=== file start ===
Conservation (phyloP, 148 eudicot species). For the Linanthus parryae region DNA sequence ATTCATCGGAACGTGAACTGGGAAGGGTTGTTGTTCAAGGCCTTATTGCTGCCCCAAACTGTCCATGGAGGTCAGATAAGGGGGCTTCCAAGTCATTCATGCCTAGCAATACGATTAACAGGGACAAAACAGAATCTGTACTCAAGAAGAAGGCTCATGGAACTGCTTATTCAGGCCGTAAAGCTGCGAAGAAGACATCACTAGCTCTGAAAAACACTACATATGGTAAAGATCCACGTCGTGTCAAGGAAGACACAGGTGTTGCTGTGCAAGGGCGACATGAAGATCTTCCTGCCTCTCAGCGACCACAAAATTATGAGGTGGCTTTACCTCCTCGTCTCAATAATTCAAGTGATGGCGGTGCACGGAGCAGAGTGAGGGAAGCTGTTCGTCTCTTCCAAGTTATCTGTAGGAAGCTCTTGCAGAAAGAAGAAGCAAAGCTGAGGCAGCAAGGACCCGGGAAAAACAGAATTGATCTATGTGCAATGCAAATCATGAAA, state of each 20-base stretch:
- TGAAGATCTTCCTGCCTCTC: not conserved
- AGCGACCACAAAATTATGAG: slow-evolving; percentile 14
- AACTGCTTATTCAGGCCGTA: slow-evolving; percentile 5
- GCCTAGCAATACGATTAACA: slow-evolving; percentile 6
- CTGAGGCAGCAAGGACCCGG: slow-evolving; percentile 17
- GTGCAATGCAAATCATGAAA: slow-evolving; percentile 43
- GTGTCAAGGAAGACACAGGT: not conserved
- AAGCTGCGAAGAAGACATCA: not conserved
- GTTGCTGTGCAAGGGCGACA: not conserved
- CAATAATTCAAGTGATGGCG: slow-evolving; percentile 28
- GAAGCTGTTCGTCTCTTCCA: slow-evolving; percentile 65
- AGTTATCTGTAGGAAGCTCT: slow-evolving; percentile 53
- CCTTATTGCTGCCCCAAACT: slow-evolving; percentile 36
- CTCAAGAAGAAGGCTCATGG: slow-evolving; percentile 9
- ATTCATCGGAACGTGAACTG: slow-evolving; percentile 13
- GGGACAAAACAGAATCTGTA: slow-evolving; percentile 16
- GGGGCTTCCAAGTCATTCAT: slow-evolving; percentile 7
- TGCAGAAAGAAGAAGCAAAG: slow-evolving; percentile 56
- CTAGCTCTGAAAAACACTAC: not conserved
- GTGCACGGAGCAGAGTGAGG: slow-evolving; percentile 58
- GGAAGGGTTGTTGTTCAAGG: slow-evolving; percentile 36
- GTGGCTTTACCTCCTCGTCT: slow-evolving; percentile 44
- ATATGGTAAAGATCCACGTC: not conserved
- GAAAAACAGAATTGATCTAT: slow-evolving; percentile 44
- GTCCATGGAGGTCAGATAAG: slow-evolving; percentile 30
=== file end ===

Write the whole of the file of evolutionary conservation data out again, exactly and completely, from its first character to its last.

Conservation (phyloP, 148 eudicot species). For the Linanthus parryae region DNA sequence ATTCATCGGAACGTGAACTGGGAAGGGTTGTTGTTCAAGGCCTTATTGCTGCCCCAAACTGTCCATGGAGGTCAGATAAGGGGGCTTCCAAGTCATTCATGCCTAGCAATACGATTAACAGGGACAAAACAGAATCTGTACTCAAGAAGAAGGCTCATGGAACTGCTTATTCAGGCCGTAAAGCTGCGAAGAAGACATCACTAGCTCTGAAAAACACTACATATGGTAAAGATCCACGTCGTGTCAAGGAAGACACAGGTGTTGCTGTGCAAGGGCGACATGAAGATCTTCCTGCCTCTCAGCGACCACAAAATTATGAGGTGGCTTTACCTCCTCGTCTCAATAATTCAAGTGATGGCGGTGCACGGAGCAGAGTGAGGGAAGCTGTTCGTCTCTTCCAAGTTATCTGTAGGAAGCTCTTGCAGAAAGAAGAAGCAAAGCTGAGGCAGCAAGGACCCGGGAAAAACAGAATTGATCTATGTGCAATGCAAATCATGAAA, state of each 20-base stretch:
- TGAAGATCTTCCTGCCTCTC: not conserved
- AGCGACCACAAAATTATGAG: slow-evolving; percentile 14
- AACTGCTTATTCAGGCCGTA: slow-evolving; percentile 5
- GCCTAGCAATACGATTAACA: slow-evolving; percentile 6
- CTGAGGCAGCAAGGACCCGG: slow-evolving; percentile 17
- GTGCAATGCAAATCATGAAA: slow-evolving; percentile 43
- GTGTCAAGGAAGACACAGGT: not conserved
- AAGCTGCGAAGAAGACATCA: not conserved
- GTTGCTGTGCAAGGGCGACA: not conserved
- CAATAATTCAAGTGATGGCG: slow-evolving; percentile 28
- GAAGCTGTTCGTCTCTTCCA: slow-evolving; percentile 65
- AGTTATCTGTAGGAAGCTCT: slow-evolving; percentile 53
- CCTTATTGCTGCCCCAAACT: slow-evolving; percentile 36
- CTCAAGAAGAAGGCTCATGG: slow-evolving; percentile 9
- ATTCATCGGAACGTGAACTG: slow-evolving; percentile 13
- GGGACAAAACAGAATCTGTA: slow-evolving; percentile 16
- GGGGCTTCCAAGTCATTCAT: slow-evolving; percentile 7
- TGCAGAAAGAAGAAGCAAAG: slow-evolving; percentile 56
- CTAGCTCTGAAAAACACTAC: not conserved
- GTGCACGGAGCAGAGTGAGG: slow-evolving; percentile 58
- GGAAGGGTTGTTGTTCAAGG: slow-evolving; percentile 36
- GTGGCTTTACCTCCTCGTCT: slow-evolving; percentile 44
- ATATGGTAAAGATCCACGTC: not conserved
- GAAAAACAGAATTGATCTAT: slow-evolving; percentile 44
- GTCCATGGAGGTCAGATAAG: slow-evolving; percentile 30